On May 21st 2008, police raided 23 homes of animal rights activists in Vienna. They had been under police surveillance since at least 1997. Thirteen people were arrested and held in custody for 105 days until they were finally sent to trial and charged with the newly-established “mafia article”, §278a, a year and a half after their arrest. The suspects are still on trial. The results of this process are unknown, however, they have already paid with extensive time, space, resources and accumulated debt. It is speculated that an associated article, §278b, will be used against the suspects of the AMS action, condemning their collective organization as being a terrorist organization. The extremity of those charges would substantiate the atypical arrest. Three of the suspects, A., B. and J., are some of the main protagonists of the education protest movement in Vienna.
Knowledges of dissent, self-education
Oppression and immobilization symbolize a certain fragility that needs to be safeguarded by desperate measures. Desperate times of crisis seek desperate measures and the knowledge economy provides a wealth of resources in a dwindling global economy. As the crisis has slowly crept into middle class living in the “First World,” so too have the forms of discipline that used to fortify their very security.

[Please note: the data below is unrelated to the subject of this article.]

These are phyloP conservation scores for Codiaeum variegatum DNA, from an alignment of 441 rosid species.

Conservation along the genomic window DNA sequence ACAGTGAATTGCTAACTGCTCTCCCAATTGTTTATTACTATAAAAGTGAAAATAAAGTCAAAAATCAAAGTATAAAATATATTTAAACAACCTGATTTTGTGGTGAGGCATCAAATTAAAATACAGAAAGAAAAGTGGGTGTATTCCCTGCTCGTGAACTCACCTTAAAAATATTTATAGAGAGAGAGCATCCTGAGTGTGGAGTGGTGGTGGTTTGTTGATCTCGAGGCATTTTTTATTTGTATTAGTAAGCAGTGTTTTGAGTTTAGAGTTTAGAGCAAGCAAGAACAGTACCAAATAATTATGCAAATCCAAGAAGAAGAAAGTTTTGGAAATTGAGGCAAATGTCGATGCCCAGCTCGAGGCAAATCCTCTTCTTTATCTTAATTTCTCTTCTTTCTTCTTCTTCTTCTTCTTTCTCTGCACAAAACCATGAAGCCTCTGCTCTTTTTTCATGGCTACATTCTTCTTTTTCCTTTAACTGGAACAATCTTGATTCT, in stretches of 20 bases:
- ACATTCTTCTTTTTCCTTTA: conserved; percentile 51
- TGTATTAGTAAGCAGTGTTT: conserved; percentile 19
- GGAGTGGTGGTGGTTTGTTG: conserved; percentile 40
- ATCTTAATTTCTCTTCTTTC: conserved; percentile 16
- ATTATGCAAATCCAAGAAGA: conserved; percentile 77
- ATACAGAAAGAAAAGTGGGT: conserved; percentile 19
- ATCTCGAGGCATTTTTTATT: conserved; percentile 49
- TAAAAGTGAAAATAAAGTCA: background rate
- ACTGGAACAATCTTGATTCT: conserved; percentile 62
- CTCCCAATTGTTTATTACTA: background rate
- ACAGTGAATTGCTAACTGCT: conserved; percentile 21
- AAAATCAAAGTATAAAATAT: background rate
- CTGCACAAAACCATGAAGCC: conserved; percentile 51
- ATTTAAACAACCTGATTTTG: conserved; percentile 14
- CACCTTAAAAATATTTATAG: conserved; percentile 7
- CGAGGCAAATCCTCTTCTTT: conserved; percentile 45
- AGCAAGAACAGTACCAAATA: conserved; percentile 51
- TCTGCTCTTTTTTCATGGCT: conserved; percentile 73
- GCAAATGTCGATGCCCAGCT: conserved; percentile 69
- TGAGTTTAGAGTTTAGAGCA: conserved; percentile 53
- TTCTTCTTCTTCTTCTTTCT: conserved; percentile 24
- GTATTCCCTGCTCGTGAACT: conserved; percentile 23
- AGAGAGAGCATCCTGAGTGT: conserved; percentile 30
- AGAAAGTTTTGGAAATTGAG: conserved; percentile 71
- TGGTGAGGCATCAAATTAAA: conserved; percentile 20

Oppressive police intervention and brutality has been widespread from the “First” to the “Third” Worlds during the university protests. It has, however, incited unforeseen reactions. In multiple cases, such as the extreme case of police brutality at the University of Florida, unexpected protest actions, occupations and blockades were organized. Most recently, on July 26th 2010, a protest consisting mostly of non-residential students against Value Added Tax (VAT) and tuition fee hikes began in Bangladesh, with Chittagong University declaring indefinite strike. Authorities filed criminal cases against 32 activists so far, consequently giving the movement more vigor. It is currently spreading from the university campus across the whole city with other institutions in Chittagong joining the movement and thousands of people occupying the four major streets of the city. More and more cases arise in which appropriation of struggles and police oppression are not silencing resistance. Lessons are learned. More creative and aggressive modes of protest are developing.
“As long as §278a exists, there will be protests! As long as there is oppression, there will be resistance! For a combative movement! Some of us are affected – all of us are implied.” The broader interlinkage of local implications of oppression and struggle describes what Bobby Subhabrata Banerjee terms “translocality”. Translocality takes the understanding of one’s own involvement in global processes into resistant actions, understanding the entanglement of state and capital on a local level. Struggle cannot ignore the complicity of one’s privilege in the oppression of another. Struggle and collectivity must not fracture at class, racist, sexist or other constructed social divisions and borders, whether they define bodies or the land between them. These divisions must be abolished.